Genesis 3:5 makes clear that man's original sin, to be his own god and his autonomous source of determination, is his continuing offense. Romans 5:20 tells us that "the law entered that the offense might abound. But where sin abounded, grace did much more abound." As Herman N. Ridderbos observed, the law increases sin in fallen man by bringing out his resistance, fury, and hatred of God:

The law provokes sin, for sin shoots forth like a bright flame when the law is applied to forbid it. Sin properly manifests itself in its very nature whenever the law raises its voice. Paul discusses this fact in a remarkable way in Romans 7 (RSV): "Our sinful passions [were] aroused by the law" (v. 5), and further on in the same connection: "What then shall we say? That the law is sin? By no means!. . . But sin, finding opportunity in the commandment, wrought in me all kinds of covetousness. Apart from the law sin lies dead; I was once alive apart from the law, but when the commandment came, sin revived. . . For sin, finding opportunity in the commandment, deceived me and by it killed me" (vv. 7-11). (Herman N. Ridderbos: When the Time Had Fully Come, p. 67. Grand Rapids, Michigan: Eerdmans, 1957).

The Law exposes the heart of sin, its enmity towards and hatred of God. The sinner is not allowed by the law to live hidden from the light of the law and its exposure, so the law compels man to see that God knows he is a sinner who deserves the death penalty. The law reveals the penalty, but even more its words point to the greater power of grace.

Autonomy is a heady doctrine. For Edward Carnell, his autonomous reason meant that all deities and revelations were under his judgment. His rationalism made him god over God.

Cornelius Van Til, in discussing S. U. Zuidema's analysis of the philosophy of William of Ockham, pointed out that Zuidema saw that for Ockham man was ultimate: "Ockham's god is made in the image of the 'free man,' whose image and whose nostalgia is lawlessness" (Cornelius Van Til: The New Hermeneutic, p. 183. Phillipsburg, New Jersey: Presbyterian and Reformed, 1974). Because autonomy means literally self-law, autonomy and antinomianism (meaning against law, i.e., God's law), autonomy is the logical goal of man in his revolt against God. Autonomy is manifest in many ways: in the man's revolt against God, in the woman's revolt against God and men, in children's revolt against discipline and authority, and so on. In every sphere of life and thought, autonomy invites anarchy. Van Til rightly observed that the choice is between autonomy and theonomy, self-law and God's law.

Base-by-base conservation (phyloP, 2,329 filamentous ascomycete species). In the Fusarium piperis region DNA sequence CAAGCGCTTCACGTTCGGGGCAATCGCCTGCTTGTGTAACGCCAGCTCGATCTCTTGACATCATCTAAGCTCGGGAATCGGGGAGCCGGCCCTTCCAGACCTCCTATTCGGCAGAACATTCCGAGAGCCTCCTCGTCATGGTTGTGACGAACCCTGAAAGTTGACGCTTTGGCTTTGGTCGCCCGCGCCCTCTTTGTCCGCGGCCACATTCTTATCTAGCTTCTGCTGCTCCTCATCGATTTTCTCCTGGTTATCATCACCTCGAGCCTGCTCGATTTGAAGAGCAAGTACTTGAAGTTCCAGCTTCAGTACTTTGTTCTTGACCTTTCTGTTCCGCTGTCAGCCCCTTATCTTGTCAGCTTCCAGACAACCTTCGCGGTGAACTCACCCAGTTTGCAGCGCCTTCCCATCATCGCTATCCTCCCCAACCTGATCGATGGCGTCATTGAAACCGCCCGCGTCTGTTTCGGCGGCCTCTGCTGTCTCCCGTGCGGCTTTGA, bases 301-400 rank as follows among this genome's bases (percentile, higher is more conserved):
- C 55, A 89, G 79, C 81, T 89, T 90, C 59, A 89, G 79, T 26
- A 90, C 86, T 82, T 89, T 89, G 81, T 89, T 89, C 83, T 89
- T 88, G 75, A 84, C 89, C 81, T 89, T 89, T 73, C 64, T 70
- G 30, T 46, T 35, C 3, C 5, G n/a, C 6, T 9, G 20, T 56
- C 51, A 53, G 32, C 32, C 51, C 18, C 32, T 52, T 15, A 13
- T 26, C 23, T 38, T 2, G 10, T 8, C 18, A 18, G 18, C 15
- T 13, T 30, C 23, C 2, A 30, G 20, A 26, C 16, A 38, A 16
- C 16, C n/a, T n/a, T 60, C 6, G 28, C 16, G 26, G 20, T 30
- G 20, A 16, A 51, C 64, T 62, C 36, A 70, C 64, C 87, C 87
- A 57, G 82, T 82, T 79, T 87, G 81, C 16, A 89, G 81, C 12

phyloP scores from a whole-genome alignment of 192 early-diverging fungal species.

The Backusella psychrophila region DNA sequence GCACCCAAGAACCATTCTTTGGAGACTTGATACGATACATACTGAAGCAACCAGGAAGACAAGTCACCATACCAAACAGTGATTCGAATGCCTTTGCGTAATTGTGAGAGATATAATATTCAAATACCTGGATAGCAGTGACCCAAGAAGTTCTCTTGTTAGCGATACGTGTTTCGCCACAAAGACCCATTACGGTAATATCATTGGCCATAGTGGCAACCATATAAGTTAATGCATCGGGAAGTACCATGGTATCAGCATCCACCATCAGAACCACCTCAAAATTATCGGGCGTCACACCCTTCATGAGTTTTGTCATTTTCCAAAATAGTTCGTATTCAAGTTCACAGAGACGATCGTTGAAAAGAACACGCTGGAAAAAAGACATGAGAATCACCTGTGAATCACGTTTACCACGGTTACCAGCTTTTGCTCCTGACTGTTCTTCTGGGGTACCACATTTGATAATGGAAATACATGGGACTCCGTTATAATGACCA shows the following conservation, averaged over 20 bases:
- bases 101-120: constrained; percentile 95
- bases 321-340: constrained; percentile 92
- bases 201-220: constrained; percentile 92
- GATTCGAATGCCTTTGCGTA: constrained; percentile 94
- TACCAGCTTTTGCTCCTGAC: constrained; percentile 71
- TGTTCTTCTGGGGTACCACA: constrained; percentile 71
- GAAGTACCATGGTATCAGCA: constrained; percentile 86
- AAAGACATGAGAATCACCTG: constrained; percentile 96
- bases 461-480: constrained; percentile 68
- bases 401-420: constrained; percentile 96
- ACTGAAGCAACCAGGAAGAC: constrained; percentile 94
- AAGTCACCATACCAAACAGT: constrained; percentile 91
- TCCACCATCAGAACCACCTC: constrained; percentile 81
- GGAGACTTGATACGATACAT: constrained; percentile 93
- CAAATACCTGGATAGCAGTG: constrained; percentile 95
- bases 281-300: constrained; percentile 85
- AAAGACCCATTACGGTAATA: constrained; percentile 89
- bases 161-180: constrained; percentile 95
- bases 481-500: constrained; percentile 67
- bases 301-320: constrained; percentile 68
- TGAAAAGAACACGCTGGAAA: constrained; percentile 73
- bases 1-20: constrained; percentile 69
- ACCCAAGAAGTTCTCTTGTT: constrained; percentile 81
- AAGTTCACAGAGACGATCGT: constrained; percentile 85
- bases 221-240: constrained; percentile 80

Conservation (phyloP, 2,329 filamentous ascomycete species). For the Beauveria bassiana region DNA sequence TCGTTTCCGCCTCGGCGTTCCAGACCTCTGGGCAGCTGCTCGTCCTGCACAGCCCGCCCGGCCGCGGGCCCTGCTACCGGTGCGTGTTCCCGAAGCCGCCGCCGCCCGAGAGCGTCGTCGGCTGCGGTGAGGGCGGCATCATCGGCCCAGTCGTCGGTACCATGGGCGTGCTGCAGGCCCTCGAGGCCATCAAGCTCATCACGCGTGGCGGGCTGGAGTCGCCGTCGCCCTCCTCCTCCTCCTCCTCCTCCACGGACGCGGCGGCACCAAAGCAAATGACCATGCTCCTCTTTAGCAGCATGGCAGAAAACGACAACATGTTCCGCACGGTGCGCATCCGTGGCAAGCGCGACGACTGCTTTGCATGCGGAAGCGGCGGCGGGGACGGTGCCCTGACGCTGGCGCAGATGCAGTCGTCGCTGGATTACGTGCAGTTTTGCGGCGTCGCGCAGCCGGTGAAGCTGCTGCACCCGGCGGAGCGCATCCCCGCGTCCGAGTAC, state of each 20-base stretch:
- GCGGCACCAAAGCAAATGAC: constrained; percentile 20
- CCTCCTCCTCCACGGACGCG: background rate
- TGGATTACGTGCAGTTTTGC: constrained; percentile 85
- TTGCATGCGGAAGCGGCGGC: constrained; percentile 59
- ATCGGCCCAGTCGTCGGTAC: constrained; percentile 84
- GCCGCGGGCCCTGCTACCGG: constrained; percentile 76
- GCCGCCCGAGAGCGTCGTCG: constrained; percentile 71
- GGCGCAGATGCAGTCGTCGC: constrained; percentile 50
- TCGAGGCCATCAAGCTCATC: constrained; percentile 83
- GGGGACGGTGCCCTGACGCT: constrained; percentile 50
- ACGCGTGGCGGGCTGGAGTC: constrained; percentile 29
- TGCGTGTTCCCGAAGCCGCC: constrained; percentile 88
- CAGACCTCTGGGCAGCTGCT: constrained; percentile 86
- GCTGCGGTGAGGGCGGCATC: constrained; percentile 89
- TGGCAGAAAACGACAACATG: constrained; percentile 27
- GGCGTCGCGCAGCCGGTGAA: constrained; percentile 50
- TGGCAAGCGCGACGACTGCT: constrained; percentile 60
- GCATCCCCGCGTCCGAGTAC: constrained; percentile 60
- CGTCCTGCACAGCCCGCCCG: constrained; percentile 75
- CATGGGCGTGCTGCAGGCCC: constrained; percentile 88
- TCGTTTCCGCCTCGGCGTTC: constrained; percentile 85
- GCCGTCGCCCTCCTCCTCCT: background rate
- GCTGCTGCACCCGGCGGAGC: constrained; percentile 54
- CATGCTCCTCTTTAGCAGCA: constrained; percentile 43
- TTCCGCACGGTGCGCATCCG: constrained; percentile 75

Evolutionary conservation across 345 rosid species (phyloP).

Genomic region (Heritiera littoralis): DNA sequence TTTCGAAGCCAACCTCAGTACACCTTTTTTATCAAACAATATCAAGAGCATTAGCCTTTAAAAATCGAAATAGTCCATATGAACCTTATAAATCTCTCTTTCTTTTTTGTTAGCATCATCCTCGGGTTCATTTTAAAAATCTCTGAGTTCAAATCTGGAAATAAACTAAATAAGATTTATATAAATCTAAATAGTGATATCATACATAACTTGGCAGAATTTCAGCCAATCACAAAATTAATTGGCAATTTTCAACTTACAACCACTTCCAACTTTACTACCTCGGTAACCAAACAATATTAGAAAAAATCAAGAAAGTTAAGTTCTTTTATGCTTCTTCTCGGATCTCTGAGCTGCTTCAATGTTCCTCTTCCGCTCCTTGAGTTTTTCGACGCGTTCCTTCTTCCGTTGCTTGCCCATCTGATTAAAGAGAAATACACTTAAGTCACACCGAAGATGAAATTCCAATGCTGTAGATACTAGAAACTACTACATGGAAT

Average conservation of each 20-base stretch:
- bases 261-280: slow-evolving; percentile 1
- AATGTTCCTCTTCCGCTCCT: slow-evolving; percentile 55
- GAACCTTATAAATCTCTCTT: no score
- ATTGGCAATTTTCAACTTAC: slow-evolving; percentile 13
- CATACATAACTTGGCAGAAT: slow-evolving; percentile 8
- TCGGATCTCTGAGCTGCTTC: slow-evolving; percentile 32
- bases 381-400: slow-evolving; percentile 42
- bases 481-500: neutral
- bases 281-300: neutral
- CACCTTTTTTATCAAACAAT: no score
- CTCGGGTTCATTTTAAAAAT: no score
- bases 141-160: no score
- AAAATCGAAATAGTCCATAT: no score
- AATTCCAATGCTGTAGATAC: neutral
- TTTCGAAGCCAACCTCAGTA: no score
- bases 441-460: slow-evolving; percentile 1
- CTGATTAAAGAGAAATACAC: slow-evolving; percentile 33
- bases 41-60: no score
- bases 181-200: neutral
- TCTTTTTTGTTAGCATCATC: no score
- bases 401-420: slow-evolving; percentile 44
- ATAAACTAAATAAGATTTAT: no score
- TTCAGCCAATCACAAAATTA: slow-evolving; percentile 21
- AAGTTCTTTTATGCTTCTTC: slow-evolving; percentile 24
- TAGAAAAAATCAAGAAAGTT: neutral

In the twentieth century, churches have succumbed to autonomous spirituality, divorced from God's law on the one hand, and autonomous rationalism. Creatures made by God argue solemnly on the "proofs" of God when the very idea that anything can exist without God is ludicrous. Instead of autonomous man, the sovereign God must be the starting point of all thinking. Autonomous reason ends in irrationalism and blasphemy.

Topics: Philosophy, Science, R. J. Rushdoony, Media / Arts

R. J. Rushdoony

Rev. R.J. Rushdoony (1916–2001), was a leading theologian, church/state expert, and author of numerous works on the application of Biblical law to society. He started the Chalcedon Foundation in 1965.  His Institutes of Biblical Law (1973) began the contemporary theonomy movement which posits the validity of Biblical law as God’s standard of obedience for all. He therefore saw God’s law as the basis of the modern Christian response to the cultural decline, one he attributed to the church’s false view of God’s law being opposed to His grace. This broad Christian response he described as “Christian Reconstruction.”  He is credited with igniting the modern Christian school and homeschooling movements in the mid to late 20th century. He also traveled extensively lecturing and serving as an expert witness in numerous court cases regarding religious liberty. Many ministry and educational efforts that continue today, took their philosophical and Biblical roots from his lectures and books.